On Mondays, the peaceful space that houses Leon Johnson’s temple of food, art, and activism, Lodger, is quietly a-flurry behind curtained windows. Slipping in the door, you feel like you’ve entered a monastery or someone’s study. You’re on the inside of a well-kept secret: Yasuyo Hibino’s Japanese lunch pop-up, Hibino Day by Day.
Hibino can be seen through the pass-through window, busily scurrying around the kitchen. Regulars, who call her Fish,—a nickname she’s had since childhood —pop in to pick-up to-go orders, drop off gifts, and invite her to dinner.
From Fashion to Rice Balls
The pandemic provided a platform and the pressure for personal and professional pivots, and Hibino is no different. Pre-COVID, the Japanese emigre had lived in New York City for 30 years, producing photoshoots for Japanese fashion brands. Decades earlier, Hibino had seen her own mother quit Tokyo’s corporate world to open a restaurant with no prior training. Her own story isn’t that different.
When the pandemic hit, Hibino no longer felt safe in the city. “I wanted to be in nature. I wanted to leave the city,” she says. “During the pandemic, there were no jobs, no one was coming from Japan, there was no reason to go to the showroom.” So she ended up upstate at a friend’s farm, then bounced around before applying for housing at Wireworks in Newburgh. “I had no intention to move to Newburgh to begin with,” Hibino says. “I just went with the flow, wherever I could land.”
With no Japanese restaurants close by, Hibino started cooking for the friends that housed her upstate. “Since I left the city, I had been carrying my rice cooker and bag of rice and Japanese seaweed around, “ she says. “Wherever I stayed, I would cook for them to show my appreciation.” Friends introduced Hibino to Lodger’s founder Leon Johnson, and she pitched him on a food pop-up. They settled on Mondays, as few restaurants are open at the start of the week.
She launched Hibino Day by Day in 2021. Onigiri, or rice balls, are the heart of the menu. Though the medium is different, it’s easy to trace an aesthetic throughline to Hibino’s fashion background. Stuffed with sauteed shitake, hijiki seaweed, or kimchi-tuna mayonnaise and topped with delicacies like microgreens, sesame seeds, sprouts, and edible flowers, each onigiri is a tiny canvas of color and texture.
Aside from being a Japanese lunchbox mainstay, the focus on onigiri is the result of a long obsession for Hibino. “First of all, I love rice—white rice, brown rice, any kind of rice,” she says. “Rice gives you vitality, energy. You can try onigiri with many different ingredients inside. I like the functionality of it too. You can carry it, you can eat it as a snack, you can eat it as a main.” When she was doing production in New York City, Hibino scoured the five boroughs to find the best rice balls to serve to models, photographers, and visiting Japanese execs. She dreamed of opening her own onigiri shop one day.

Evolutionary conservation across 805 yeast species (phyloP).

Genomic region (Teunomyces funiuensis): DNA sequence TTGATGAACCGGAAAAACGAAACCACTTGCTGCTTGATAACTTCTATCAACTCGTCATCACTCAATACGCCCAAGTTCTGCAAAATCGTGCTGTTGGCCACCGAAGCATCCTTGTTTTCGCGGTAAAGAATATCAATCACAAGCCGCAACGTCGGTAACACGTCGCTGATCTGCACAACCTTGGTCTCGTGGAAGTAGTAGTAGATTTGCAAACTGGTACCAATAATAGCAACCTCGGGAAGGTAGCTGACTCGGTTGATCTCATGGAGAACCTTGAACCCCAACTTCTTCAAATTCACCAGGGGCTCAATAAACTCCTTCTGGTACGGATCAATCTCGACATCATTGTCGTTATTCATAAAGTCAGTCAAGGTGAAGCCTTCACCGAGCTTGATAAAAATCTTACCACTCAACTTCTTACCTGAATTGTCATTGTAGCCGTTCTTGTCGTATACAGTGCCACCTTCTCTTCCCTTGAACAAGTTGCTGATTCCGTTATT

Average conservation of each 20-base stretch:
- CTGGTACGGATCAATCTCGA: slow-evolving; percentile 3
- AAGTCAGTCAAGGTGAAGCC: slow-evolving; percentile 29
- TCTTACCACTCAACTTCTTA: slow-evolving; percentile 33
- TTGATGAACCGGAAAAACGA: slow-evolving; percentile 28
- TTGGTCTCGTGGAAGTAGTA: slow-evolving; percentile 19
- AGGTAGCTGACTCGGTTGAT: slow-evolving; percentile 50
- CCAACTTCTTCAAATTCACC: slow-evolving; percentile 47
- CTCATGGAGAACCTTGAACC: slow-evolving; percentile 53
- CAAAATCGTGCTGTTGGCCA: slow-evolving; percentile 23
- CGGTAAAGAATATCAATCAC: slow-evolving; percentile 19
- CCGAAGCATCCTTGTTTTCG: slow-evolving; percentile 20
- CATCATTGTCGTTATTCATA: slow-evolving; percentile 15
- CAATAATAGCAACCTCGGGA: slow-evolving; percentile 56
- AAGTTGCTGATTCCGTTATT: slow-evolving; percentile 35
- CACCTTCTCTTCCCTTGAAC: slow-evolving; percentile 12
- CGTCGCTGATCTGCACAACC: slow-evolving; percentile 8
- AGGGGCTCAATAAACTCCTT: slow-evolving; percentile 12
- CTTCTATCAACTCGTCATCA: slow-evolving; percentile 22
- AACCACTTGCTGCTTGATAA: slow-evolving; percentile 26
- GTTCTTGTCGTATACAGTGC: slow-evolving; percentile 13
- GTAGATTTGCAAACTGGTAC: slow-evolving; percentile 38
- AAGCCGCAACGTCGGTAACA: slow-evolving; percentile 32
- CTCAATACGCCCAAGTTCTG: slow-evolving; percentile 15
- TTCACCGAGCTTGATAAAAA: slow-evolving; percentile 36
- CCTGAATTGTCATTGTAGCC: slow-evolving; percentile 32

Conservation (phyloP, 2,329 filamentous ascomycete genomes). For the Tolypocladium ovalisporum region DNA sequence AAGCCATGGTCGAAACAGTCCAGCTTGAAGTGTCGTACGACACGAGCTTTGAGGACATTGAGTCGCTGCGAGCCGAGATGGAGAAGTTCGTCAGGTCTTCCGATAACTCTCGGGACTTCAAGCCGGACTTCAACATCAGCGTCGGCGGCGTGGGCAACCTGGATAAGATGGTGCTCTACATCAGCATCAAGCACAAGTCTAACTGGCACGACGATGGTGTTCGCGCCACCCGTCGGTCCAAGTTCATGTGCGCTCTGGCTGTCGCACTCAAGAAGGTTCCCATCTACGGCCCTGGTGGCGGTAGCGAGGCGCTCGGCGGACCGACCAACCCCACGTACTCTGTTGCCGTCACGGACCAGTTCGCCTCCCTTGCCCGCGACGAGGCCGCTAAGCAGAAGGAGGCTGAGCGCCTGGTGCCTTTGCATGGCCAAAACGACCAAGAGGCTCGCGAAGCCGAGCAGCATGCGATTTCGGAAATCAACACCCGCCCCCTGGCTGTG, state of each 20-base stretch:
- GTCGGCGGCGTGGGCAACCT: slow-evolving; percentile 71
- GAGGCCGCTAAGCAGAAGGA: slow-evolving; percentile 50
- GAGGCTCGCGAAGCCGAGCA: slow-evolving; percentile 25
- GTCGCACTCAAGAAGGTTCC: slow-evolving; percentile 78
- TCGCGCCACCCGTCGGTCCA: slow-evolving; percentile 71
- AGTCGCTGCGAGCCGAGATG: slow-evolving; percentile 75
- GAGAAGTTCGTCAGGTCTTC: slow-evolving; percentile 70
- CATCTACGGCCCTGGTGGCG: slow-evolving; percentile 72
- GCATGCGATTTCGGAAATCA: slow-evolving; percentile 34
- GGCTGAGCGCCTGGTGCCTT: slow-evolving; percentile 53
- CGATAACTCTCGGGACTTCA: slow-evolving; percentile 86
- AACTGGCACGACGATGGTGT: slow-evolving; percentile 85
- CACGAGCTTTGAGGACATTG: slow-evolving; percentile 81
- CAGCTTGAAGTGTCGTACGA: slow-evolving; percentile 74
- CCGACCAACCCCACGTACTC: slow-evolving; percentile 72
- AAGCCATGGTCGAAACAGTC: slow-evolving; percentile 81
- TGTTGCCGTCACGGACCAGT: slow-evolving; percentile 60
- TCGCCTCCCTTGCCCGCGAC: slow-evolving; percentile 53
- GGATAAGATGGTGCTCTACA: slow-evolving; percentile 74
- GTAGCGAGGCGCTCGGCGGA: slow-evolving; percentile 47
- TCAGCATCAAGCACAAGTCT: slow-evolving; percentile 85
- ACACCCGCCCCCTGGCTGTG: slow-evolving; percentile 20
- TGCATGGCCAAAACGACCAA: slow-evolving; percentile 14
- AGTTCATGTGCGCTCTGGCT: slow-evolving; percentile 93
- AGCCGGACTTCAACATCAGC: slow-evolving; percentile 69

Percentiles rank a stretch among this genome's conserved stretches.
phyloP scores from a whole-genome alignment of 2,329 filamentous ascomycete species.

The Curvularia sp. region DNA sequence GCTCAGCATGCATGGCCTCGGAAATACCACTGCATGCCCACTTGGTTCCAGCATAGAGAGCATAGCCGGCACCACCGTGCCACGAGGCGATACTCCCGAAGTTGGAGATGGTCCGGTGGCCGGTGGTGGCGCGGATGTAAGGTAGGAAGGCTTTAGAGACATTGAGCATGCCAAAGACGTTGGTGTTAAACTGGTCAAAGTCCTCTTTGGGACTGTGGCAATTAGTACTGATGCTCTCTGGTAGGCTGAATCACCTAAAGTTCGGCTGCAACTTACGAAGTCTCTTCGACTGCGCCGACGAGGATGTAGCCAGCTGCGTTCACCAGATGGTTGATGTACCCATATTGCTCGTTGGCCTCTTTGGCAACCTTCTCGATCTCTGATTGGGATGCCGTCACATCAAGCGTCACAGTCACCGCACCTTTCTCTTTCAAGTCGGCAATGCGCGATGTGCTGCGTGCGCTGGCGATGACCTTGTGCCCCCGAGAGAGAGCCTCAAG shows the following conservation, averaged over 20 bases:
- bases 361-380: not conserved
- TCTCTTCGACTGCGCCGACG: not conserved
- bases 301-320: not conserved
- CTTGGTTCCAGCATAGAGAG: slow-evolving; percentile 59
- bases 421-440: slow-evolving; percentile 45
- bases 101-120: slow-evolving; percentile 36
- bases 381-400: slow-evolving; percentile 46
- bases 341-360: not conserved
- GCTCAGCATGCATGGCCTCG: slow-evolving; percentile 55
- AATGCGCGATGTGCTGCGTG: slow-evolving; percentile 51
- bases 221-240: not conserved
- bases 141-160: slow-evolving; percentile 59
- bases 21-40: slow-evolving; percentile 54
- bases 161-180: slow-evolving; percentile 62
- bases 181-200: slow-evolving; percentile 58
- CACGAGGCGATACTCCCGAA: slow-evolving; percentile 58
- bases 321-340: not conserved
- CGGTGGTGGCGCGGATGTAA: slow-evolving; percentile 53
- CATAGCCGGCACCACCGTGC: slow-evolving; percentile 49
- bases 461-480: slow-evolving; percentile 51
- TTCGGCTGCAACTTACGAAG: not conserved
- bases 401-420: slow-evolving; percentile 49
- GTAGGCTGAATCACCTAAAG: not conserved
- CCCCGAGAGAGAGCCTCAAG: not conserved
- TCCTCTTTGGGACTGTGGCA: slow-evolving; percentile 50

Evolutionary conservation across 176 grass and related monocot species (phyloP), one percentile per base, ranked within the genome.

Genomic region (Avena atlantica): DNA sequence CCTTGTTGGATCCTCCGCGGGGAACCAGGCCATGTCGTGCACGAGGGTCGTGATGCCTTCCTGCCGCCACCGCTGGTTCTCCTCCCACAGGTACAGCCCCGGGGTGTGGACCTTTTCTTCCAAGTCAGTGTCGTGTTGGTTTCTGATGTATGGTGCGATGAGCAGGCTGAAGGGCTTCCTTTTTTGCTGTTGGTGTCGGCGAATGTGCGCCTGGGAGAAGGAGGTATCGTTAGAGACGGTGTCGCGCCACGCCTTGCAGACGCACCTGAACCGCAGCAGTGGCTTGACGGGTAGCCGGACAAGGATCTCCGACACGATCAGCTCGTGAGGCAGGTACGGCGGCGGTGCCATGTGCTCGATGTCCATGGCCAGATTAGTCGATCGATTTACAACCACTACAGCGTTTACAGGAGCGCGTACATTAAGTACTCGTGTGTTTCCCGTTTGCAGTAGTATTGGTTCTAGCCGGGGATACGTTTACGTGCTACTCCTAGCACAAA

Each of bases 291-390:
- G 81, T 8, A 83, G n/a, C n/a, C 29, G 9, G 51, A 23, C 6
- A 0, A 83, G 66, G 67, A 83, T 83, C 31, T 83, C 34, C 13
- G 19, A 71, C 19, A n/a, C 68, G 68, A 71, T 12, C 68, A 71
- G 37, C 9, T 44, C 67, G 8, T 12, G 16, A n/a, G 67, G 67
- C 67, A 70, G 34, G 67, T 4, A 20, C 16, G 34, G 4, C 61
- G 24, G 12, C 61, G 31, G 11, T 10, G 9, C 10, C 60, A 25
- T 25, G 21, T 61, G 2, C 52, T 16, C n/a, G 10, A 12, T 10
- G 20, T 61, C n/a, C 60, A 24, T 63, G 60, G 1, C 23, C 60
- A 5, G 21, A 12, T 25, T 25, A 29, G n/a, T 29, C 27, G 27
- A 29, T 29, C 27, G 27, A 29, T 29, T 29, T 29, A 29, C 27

Hibino approaches this dream with her popup, where she offers a mix of vegetarian and seafood-based onigiri options. Order one, three, six, or eight ($3.50-0$424). The miso soup ($4) is more than an afterthought—salty, tangy, with a hint of smoky flavor from the fish flakes, it warms your bones on a cold day. (Order ahead for a vegan version made with mushrooms.) Specials change weekly and might include a cold soba salad with tahini in warmer months or a hot curry made with root vegetables like potato and carrot in winter ($15).
A Feeling of Home
Hibino learned to cook as a child, where she helped her grandmother with prep tasks like washing the rice, pickling vegetables, and making dashi. “I learned those very basic things when I was in elementary school,” she says. “I always loved cooking, and baking too. When I was little, I used to bake cookies.”
Combing through recipe books, Japanese cooking websites, and YouTube, Hibino is constantly teaching herself and innovating to accommodate dietary restrictions and allergies. She’s also recently started reading about the principles of macrobiotic cooking, which seeks to balance yin and yang elements. “I’m not trying to be a macrobiotic business, but I like to take the basic philosophy and reflect it in my cooking,” she says. “I don't like to be strict; it should be fun, too. It’s all about the balance.”
Hibino hopes to infuse her pop-up with the nostalgia, comfort, and familiarity of home. “The feeling I want in the space is that you’ve come to your mom or grandma’s house, the kind of place where you feel cozy,” she says. Pre-ordering via Instagram DMs is the best way to guarantee your food. Plenty of people stop by to pick up their food to-go, though you’re also welcome to eat at the communal table in Lodger or, in warmer months, in the Secret Garden-esque patio out back.
Hibino is still working for a Japanese men’s clothing company as the US point of contact, but she is getting busier all the time with her food pop-up. In addition to her regular Mondays at Lodger, on December 1, Hibino Day by Day started a weekly pop-up on Thursdays at plant shop Grow Newburgh alongside florist Heart and Soil Flowers. (“I love plants and flowers—who doesn’t? So it’s a dream,” she says). Hibino has done events in Beacon and at the Falcon in Marlboro and she’s also catered for private functions.
“Now I am dreaming of having my own commissary kitchen as a base so that I can do pop-ups at different places,” she says. “It took me a year and half to get to where I am. There is a long way to go, but now is a good time. And I really appreciate chef Leon’s understanding and support.”